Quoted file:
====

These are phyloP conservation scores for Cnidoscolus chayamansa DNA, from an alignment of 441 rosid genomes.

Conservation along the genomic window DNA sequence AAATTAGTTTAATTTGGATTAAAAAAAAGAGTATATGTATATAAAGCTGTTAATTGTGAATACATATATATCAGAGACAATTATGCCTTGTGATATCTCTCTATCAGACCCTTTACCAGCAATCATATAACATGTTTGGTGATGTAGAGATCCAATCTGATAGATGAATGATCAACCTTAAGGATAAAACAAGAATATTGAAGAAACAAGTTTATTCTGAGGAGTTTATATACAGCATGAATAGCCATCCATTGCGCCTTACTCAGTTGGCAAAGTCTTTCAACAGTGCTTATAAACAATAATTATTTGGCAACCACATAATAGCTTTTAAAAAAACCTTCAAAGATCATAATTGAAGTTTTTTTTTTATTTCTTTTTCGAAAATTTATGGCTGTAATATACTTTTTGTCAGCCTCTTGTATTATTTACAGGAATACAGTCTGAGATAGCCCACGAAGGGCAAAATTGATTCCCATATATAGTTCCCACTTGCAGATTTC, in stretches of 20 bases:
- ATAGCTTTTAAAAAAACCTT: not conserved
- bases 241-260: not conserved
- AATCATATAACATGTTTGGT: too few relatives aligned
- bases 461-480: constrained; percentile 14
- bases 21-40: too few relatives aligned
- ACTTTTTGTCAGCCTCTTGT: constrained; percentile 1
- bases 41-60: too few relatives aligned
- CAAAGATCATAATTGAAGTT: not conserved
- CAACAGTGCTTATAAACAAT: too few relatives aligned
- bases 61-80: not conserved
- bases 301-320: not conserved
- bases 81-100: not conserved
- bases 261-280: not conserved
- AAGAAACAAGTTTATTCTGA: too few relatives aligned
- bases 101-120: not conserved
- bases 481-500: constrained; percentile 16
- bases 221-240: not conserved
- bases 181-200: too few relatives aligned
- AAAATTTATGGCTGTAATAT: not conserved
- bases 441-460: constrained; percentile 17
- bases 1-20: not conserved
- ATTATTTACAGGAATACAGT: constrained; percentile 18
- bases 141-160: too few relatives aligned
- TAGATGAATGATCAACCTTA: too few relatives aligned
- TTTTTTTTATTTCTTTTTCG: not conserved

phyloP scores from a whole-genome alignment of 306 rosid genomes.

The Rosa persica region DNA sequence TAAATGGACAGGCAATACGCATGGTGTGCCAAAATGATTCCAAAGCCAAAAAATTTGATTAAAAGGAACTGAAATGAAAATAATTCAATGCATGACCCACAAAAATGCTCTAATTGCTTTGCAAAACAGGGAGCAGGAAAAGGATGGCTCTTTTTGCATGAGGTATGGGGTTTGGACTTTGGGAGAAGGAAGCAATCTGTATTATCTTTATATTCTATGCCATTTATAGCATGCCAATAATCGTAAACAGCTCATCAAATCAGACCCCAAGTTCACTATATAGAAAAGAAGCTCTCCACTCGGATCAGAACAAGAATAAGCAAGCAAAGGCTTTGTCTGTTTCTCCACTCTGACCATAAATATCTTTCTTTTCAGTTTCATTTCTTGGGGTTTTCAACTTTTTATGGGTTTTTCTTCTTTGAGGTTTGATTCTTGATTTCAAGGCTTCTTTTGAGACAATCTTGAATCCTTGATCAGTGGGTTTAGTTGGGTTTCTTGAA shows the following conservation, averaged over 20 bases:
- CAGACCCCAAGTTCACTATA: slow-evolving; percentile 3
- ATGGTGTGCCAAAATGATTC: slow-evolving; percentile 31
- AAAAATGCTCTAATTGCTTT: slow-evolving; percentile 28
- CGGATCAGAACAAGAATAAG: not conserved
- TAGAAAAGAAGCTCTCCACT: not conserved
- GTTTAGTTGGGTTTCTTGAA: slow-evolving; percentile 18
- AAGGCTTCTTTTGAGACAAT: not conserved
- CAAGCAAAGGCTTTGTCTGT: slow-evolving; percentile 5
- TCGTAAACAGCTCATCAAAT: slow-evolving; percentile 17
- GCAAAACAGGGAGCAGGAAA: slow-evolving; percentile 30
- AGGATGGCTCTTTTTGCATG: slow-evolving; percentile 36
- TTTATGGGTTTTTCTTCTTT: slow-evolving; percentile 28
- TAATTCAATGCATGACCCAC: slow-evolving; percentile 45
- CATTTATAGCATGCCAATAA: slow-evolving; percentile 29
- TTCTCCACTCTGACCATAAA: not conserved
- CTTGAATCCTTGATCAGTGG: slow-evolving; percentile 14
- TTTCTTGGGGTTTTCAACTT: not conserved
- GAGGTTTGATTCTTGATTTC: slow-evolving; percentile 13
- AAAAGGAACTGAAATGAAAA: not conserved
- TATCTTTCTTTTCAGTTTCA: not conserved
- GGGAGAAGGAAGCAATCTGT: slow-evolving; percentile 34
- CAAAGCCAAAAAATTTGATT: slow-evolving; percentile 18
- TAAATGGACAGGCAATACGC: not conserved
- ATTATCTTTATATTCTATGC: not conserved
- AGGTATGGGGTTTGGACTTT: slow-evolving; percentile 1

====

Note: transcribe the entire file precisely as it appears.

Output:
These are phyloP conservation scores for Cnidoscolus chayamansa DNA, from an alignment of 441 rosid genomes.

Conservation along the genomic window DNA sequence AAATTAGTTTAATTTGGATTAAAAAAAAGAGTATATGTATATAAAGCTGTTAATTGTGAATACATATATATCAGAGACAATTATGCCTTGTGATATCTCTCTATCAGACCCTTTACCAGCAATCATATAACATGTTTGGTGATGTAGAGATCCAATCTGATAGATGAATGATCAACCTTAAGGATAAAACAAGAATATTGAAGAAACAAGTTTATTCTGAGGAGTTTATATACAGCATGAATAGCCATCCATTGCGCCTTACTCAGTTGGCAAAGTCTTTCAACAGTGCTTATAAACAATAATTATTTGGCAACCACATAATAGCTTTTAAAAAAACCTTCAAAGATCATAATTGAAGTTTTTTTTTTATTTCTTTTTCGAAAATTTATGGCTGTAATATACTTTTTGTCAGCCTCTTGTATTATTTACAGGAATACAGTCTGAGATAGCCCACGAAGGGCAAAATTGATTCCCATATATAGTTCCCACTTGCAGATTTC, in stretches of 20 bases:
- ATAGCTTTTAAAAAAACCTT: not conserved
- bases 241-260: not conserved
- AATCATATAACATGTTTGGT: too few relatives aligned
- bases 461-480: constrained; percentile 14
- bases 21-40: too few relatives aligned
- ACTTTTTGTCAGCCTCTTGT: constrained; percentile 1
- bases 41-60: too few relatives aligned
- CAAAGATCATAATTGAAGTT: not conserved
- CAACAGTGCTTATAAACAAT: too few relatives aligned
- bases 61-80: not conserved
- bases 301-320: not conserved
- bases 81-100: not conserved
- bases 261-280: not conserved
- AAGAAACAAGTTTATTCTGA: too few relatives aligned
- bases 101-120: not conserved
- bases 481-500: constrained; percentile 16
- bases 221-240: not conserved
- bases 181-200: too few relatives aligned
- AAAATTTATGGCTGTAATAT: not conserved
- bases 441-460: constrained; percentile 17
- bases 1-20: not conserved
- ATTATTTACAGGAATACAGT: constrained; percentile 18
- bases 141-160: too few relatives aligned
- TAGATGAATGATCAACCTTA: too few relatives aligned
- TTTTTTTTATTTCTTTTTCG: not conserved

phyloP scores from a whole-genome alignment of 306 rosid genomes.

The Rosa persica region DNA sequence TAAATGGACAGGCAATACGCATGGTGTGCCAAAATGATTCCAAAGCCAAAAAATTTGATTAAAAGGAACTGAAATGAAAATAATTCAATGCATGACCCACAAAAATGCTCTAATTGCTTTGCAAAACAGGGAGCAGGAAAAGGATGGCTCTTTTTGCATGAGGTATGGGGTTTGGACTTTGGGAGAAGGAAGCAATCTGTATTATCTTTATATTCTATGCCATTTATAGCATGCCAATAATCGTAAACAGCTCATCAAATCAGACCCCAAGTTCACTATATAGAAAAGAAGCTCTCCACTCGGATCAGAACAAGAATAAGCAAGCAAAGGCTTTGTCTGTTTCTCCACTCTGACCATAAATATCTTTCTTTTCAGTTTCATTTCTTGGGGTTTTCAACTTTTTATGGGTTTTTCTTCTTTGAGGTTTGATTCTTGATTTCAAGGCTTCTTTTGAGACAATCTTGAATCCTTGATCAGTGGGTTTAGTTGGGTTTCTTGAA shows the following conservation, averaged over 20 bases:
- CAGACCCCAAGTTCACTATA: slow-evolving; percentile 3
- ATGGTGTGCCAAAATGATTC: slow-evolving; percentile 31
- AAAAATGCTCTAATTGCTTT: slow-evolving; percentile 28
- CGGATCAGAACAAGAATAAG: not conserved
- TAGAAAAGAAGCTCTCCACT: not conserved
- GTTTAGTTGGGTTTCTTGAA: slow-evolving; percentile 18
- AAGGCTTCTTTTGAGACAAT: not conserved
- CAAGCAAAGGCTTTGTCTGT: slow-evolving; percentile 5
- TCGTAAACAGCTCATCAAAT: slow-evolving; percentile 17
- GCAAAACAGGGAGCAGGAAA: slow-evolving; percentile 30
- AGGATGGCTCTTTTTGCATG: slow-evolving; percentile 36
- TTTATGGGTTTTTCTTCTTT: slow-evolving; percentile 28
- TAATTCAATGCATGACCCAC: slow-evolving; percentile 45
- CATTTATAGCATGCCAATAA: slow-evolving; percentile 29
- TTCTCCACTCTGACCATAAA: not conserved
- CTTGAATCCTTGATCAGTGG: slow-evolving; percentile 14
- TTTCTTGGGGTTTTCAACTT: not conserved
- GAGGTTTGATTCTTGATTTC: slow-evolving; percentile 13
- AAAAGGAACTGAAATGAAAA: not conserved
- TATCTTTCTTTTCAGTTTCA: not conserved
- GGGAGAAGGAAGCAATCTGT: slow-evolving; percentile 34
- CAAAGCCAAAAAATTTGATT: slow-evolving; percentile 18
- TAAATGGACAGGCAATACGC: not conserved
- ATTATCTTTATATTCTATGC: not conserved
- AGGTATGGGGTTTGGACTTT: slow-evolving; percentile 1